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Theoretical and philosophical sources of anti-specism

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Anti-speciesist criticism corresponds more broadly to that of “post-humanism”, which has known a certain development with the social sciences which draw their source from Rousseauist thought and of which Claude Lévi-Strauss is, for example, the most illustrious representative :

“It is now […] that, exposing the flaws of a humanism decidedly incapable of founding the exercise of virtue in man, Rousseau’s thought can help us to reject the illusion of which we are, alas! able to observe in ourselves and on ourselves the disastrous effects. For was it not the myth of the exclusive dignity of human nature that first mutilated nature itself, from which other mutilations must inevitably follow? We began by cutting man off from nature, and by constituting him a sovereign reign; it was believed that this erased its most indisputable character, namely that it is first of all a living being. And by remaining blind to this common property, we have given free rein to all abuses. Never better than at the end of the last four centuries of its history has Western man been able to understand that by arrogating to himself the right to radically separate humanity from animality, by granting to one all that if he refused the other, he opened a cursed circle, and that the same frontier, constantly pushed back, would serve to separate men from other men, and to claim for the benefit of ever smaller minorities the privilege of a corrupt humanism immediately born for having borrowed to the self-love its principle and its notion.”
—Claude Lévi-Strauss, Structural Anthropology Two (1973), p. 53.

Philosophical critique of the terms “animal” and “property of the man”

In parallel with antispeciesism, the term “animal”, in the singular, is rejected by the French philosopher Jacques Derrida in its generality, because it is a “conceptual simplification” seen as a first gesture of “violent repression” at the towards animals on the part of men, and which consists in making a total break between humanity and animality, and an equally unjustified grouping between animals which remain living beings radically different from each other, from one species to another:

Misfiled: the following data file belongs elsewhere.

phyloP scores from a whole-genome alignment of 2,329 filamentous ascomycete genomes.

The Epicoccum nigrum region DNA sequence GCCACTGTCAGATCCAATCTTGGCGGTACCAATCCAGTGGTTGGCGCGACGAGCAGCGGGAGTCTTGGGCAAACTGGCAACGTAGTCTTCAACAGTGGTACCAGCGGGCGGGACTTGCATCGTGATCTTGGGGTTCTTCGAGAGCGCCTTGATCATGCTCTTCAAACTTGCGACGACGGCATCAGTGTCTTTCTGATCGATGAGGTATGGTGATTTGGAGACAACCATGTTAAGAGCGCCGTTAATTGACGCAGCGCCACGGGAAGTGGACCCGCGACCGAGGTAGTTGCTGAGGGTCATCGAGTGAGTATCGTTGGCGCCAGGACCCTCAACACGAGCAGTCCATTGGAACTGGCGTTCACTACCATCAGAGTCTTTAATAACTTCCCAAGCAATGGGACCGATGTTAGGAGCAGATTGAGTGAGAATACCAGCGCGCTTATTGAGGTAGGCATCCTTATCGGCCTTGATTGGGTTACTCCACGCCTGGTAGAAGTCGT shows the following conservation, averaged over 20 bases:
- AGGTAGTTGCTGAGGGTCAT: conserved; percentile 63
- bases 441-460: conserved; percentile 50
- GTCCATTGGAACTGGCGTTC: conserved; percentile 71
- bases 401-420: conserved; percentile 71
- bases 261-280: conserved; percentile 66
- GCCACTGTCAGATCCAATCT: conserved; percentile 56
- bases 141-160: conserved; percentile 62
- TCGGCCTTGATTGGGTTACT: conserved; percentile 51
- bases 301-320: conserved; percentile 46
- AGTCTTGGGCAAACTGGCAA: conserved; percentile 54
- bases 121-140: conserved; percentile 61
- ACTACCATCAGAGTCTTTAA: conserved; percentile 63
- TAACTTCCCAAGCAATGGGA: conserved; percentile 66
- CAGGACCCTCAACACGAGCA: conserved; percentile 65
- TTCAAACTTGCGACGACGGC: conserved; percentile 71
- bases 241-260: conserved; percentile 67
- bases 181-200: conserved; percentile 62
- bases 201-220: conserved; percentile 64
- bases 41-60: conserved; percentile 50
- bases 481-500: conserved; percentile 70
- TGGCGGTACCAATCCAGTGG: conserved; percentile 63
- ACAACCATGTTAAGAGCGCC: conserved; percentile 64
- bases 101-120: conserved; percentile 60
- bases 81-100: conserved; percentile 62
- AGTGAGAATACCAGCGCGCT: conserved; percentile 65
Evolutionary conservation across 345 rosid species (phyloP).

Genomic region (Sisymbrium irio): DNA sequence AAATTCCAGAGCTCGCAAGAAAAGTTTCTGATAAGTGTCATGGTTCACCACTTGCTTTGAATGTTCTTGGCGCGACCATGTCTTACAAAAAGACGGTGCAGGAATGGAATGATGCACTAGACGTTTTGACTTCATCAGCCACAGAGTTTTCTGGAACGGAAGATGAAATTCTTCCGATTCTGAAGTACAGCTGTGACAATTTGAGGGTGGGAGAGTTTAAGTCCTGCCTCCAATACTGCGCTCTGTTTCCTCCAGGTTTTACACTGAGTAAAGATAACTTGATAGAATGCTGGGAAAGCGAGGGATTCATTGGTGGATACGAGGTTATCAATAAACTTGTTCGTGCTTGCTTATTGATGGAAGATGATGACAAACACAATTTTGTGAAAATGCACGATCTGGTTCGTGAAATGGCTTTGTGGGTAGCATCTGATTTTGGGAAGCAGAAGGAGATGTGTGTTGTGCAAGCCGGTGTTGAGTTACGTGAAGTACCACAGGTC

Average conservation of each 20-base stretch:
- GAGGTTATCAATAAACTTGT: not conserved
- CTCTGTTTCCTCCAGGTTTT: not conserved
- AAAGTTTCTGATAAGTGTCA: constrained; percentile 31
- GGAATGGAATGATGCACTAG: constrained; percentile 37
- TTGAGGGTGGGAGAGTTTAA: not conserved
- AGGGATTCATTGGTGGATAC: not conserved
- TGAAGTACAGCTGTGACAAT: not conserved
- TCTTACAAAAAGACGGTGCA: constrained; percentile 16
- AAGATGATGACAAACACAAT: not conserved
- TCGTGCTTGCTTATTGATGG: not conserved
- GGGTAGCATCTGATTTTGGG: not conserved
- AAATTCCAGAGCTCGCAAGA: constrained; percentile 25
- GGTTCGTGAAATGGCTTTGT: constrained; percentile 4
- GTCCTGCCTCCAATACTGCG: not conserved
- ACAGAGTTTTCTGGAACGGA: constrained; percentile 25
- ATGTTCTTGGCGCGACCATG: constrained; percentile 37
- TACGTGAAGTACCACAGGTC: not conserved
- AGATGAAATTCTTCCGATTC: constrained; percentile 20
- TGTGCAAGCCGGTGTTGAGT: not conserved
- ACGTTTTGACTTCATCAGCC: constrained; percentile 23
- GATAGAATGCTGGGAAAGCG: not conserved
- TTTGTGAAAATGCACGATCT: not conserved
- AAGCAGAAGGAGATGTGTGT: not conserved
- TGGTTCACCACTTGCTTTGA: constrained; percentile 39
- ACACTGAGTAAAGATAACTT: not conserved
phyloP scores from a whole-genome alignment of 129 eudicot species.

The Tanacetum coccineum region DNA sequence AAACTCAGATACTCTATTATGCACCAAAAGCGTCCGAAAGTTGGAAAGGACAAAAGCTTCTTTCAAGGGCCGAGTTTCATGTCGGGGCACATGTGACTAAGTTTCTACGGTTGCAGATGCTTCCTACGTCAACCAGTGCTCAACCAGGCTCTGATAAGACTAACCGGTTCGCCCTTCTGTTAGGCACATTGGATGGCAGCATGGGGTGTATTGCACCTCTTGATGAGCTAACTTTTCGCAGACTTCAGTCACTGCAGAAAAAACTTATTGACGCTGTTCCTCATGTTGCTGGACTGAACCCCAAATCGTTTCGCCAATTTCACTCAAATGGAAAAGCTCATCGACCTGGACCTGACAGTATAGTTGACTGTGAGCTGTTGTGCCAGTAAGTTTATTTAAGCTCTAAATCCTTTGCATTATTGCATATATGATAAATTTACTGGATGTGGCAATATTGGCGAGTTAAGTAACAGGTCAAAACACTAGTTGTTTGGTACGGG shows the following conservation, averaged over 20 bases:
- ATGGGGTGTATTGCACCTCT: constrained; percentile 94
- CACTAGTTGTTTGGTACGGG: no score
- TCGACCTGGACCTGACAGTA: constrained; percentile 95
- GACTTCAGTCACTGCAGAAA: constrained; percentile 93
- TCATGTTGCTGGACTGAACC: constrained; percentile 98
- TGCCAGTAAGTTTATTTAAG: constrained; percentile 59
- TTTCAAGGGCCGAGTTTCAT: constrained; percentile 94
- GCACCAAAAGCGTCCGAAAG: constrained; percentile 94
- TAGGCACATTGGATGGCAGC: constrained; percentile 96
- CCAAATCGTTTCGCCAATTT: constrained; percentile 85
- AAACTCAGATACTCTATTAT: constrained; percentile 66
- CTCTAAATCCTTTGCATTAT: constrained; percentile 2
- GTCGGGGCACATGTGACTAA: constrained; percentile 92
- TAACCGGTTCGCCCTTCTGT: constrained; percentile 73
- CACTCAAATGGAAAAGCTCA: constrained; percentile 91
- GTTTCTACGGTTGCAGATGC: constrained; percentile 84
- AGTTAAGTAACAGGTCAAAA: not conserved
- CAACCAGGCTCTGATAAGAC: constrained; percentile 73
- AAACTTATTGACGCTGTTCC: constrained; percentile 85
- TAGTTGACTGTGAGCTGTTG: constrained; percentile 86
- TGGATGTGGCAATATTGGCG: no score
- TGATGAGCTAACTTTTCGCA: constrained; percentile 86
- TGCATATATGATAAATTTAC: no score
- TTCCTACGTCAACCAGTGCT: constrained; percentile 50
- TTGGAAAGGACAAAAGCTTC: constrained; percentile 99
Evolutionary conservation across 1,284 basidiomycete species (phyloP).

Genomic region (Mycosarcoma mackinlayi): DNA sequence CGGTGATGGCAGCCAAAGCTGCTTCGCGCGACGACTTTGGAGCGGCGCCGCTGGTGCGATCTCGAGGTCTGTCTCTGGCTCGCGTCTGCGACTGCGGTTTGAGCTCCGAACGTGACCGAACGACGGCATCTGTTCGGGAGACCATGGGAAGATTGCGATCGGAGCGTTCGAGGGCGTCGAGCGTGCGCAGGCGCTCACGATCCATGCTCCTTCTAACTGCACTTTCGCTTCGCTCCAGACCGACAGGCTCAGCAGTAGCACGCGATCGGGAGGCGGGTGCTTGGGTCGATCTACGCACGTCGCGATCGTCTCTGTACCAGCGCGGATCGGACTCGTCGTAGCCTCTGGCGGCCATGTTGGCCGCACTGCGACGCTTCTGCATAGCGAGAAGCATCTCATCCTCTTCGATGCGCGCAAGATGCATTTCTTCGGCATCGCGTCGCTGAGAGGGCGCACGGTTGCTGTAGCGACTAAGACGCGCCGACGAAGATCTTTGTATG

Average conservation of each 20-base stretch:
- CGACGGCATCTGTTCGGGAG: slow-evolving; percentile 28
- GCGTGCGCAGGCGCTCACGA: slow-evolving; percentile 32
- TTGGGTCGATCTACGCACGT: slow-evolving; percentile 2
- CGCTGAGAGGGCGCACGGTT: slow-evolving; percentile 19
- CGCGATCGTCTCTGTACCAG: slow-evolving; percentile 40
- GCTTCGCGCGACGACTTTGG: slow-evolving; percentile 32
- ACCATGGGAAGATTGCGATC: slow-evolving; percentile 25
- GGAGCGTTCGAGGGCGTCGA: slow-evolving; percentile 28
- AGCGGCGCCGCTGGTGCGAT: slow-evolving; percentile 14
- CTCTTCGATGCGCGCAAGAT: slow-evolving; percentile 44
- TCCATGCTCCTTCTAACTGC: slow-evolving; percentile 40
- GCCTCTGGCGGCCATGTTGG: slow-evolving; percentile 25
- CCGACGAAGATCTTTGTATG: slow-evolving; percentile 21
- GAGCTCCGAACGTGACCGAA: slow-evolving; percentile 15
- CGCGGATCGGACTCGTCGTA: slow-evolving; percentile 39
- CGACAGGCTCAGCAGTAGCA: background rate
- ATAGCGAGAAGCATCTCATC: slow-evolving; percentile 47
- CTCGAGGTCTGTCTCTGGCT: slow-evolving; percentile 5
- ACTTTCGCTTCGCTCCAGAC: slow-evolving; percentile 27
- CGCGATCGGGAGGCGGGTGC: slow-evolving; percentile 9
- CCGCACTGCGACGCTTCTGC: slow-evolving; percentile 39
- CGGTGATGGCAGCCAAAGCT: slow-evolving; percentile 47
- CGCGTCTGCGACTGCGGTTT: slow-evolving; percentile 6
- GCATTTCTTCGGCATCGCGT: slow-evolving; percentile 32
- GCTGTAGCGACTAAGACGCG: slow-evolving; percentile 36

“Every time ‘one’ says ‘The Animal’, every time the philosopher, or anyone else, says in the singular and without more ‘The Animal’, claiming to designate in this way any living being man […], well, each time, the subject of this sentence, this “we”, this “I” says something stupid. He confesses without confessing, he declares, as an evil declares itself through a symptom, he gives to diagnose an “I say a stupidity”. And this “I say a stupidity” should confirm not only the animality he denies but his committed, continued, organized participation in a veritable war of species.”
— Jacques Derrida, The Animal that therefore I am

Thus, in this work, Derrida conceives the question of the “animal” as an answer to the question of the “property of the “man””, and questioned the right of the latter to always assert himself at the expense of the “animal”, while it seems that this conceptual reflex is, in essence, a prejudice, and not the fruit of a philosophical reasoning guaranteeing this right:

“It is not only a question of asking whether we have the right to deny this or that power to the animal (speech, reason, experience of death, mourning, culture, institution, technique, clothing, lie, feigning feigning, erasing the trace, giving, laughing, crying, respecting, etc. – the list is necessarily endless, and the most powerful philosophical tradition in which we live has denied all this to the “animal”). It is also a question of asking whether what is called man has the right to attribute in all rigor to man, to attribute to itself, therefore, what it refuses to the animal, and if he ever has the pure, rigorous, indivisible concept of it, as such.”
— Jacques Derrida, op. cit., p. 185

Antispecism and humanism

Because of the double definition of humanism, on the one hand described as the generalization of compassion and on the other as a concept of human royalty, antispecism can be seen as a compassionate humanism and at the same time as the antithesis of humanism, since antispeciesism calls into question the superiority of man. Antispeciesist morality can therefore be seen either as a generalization beyond the borders of the human species of humanism, thus a kind of universalism of compassion; either as anti-humanism, in the sense that it denies human beings an essence that would place them above other animals (for example, in Hindu culture, unlike Christian culture, humanity has a difference of “degree” with other animals, not of “nature”).

Includes texts from Wikipedia translated and adapted by Nicolae Sfetcu

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